Coyote Curve urges caution for shippers over rising spot truck rates

Coyote Curve urges caution for shippers over rising spot truck rates

Trucking spot rates, which are in a typical mid-winter lull, should exceed 2019 levels when the weather warms in the spring. Photo credit: Born1945/Flickr.

Shippers should prepare for truck capacity to tighten in the coming months and pricing power to flip toward carriers later this year, logistics provider Coyote Logistics said in an analysis Wednesday.

The Coyote Curve, a quarterly trucking forecast based on Coyote’s internal data, warns shippers to review their routing guide depth before tender rejection percentages increase later this year.

“You do see a death cross forming as spot rates go up and contract rates fade down,” Chris Pickett, chief strategy officer of Coyote Logistics, said during a webinar Wednesday. “As those lines cross, a squeeze will begin to disrupt routing guides and possibly 2020 freight budgets as early as the second quarter.” 

Truckload markets have rapidly shifted in the last two years. In 2018, routing guides fell apart because truck capacity tightened to historic levels, causing spot truck rates to rise more than 20 percent. Last year, carriers overreacted by injecting too much new capacity and spot rates plunged more than 20 percent, returning conditions to a pre-2018 level. The Coyote Curve forecast is for this year to fall in the middle — not as bad as 2019, nor as good as 2018.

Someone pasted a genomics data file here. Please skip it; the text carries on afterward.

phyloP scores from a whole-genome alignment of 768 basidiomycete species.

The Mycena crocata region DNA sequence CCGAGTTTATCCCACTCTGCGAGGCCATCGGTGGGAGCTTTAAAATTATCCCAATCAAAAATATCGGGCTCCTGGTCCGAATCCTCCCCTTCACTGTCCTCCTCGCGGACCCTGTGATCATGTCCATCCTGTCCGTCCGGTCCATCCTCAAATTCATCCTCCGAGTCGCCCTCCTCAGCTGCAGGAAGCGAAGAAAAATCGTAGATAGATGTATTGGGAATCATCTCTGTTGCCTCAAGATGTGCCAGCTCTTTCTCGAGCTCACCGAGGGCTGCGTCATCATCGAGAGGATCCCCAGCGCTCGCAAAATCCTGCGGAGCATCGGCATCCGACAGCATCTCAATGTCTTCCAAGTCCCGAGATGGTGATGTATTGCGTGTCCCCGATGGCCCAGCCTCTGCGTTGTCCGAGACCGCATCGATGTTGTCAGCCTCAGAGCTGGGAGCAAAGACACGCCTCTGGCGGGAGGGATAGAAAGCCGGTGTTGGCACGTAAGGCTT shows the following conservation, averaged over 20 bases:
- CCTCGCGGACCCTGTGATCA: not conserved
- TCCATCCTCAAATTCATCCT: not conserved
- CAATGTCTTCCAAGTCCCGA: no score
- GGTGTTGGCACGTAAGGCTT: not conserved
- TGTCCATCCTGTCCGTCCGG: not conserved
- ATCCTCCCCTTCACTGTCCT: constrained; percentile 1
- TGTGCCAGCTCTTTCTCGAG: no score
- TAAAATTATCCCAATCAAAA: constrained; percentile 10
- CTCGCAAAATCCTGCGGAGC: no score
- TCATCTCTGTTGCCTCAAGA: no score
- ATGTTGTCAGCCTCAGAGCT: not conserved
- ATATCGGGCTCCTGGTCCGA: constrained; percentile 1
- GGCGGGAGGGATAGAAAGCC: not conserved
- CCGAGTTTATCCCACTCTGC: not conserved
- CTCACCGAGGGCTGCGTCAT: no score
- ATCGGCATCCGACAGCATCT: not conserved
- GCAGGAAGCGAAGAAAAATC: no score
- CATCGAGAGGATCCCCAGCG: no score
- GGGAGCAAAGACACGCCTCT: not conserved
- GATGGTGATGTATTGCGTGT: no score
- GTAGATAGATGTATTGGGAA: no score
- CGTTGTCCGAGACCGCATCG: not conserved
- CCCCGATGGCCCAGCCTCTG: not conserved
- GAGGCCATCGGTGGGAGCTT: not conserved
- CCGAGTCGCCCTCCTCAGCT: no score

Contract and spot truckload rates show precursors of a market not seen since early 2017. Despite a mid-winter lull in demand, the year-over-year percentage change in spot rates is better than nine months ago. Spot rates plunged 20 percent year over year in May 2019, according to DAT Solutions and JOC data. In January 2020, DAT reported a 6 percent decline and JOC’s rate was down 3.2 percent. Contract rates fell more than 10 percent in January, however, according to DAT. It’s not unusual because spot markets tend to be a leading indicator, then contract rates follow later, which happened in 2017.

Pickett said spot rates will turn positive on a year-over-year basis very soon, but contract rates will remain down compared with 2019 rates, for now.

For large shippers with contracts, “you will have a great procurement event. But to the extent those rates hold up is unknown and it will be much different than how things felt in 2019,” Pickett said. He advises smaller shippers to budget for higher spot rates and extra time to find capacity.

Even a recession will not change his forecast, Pickett said, citing an example of 2008 when spot rates rose even in the Great Recession. The size and scope of the spot market recovery is based on other factors too, he said.

Diesel rates are an unknown

Pickett said fuel has been difficult to nail down.

“Six weeks ago, we were talking about IMO 2020 and tensions in Iran, so [we thought] fuel would trend higher,” he said on the webinar. “A week or two ago, [the] coronavirus in China, which will have a crippling effect on the Chinese economy, and possibly a much broader impact on the global economy, therefore oil prices go down. Now, talks of OPEC slashing production, which causes oil prices to go up.”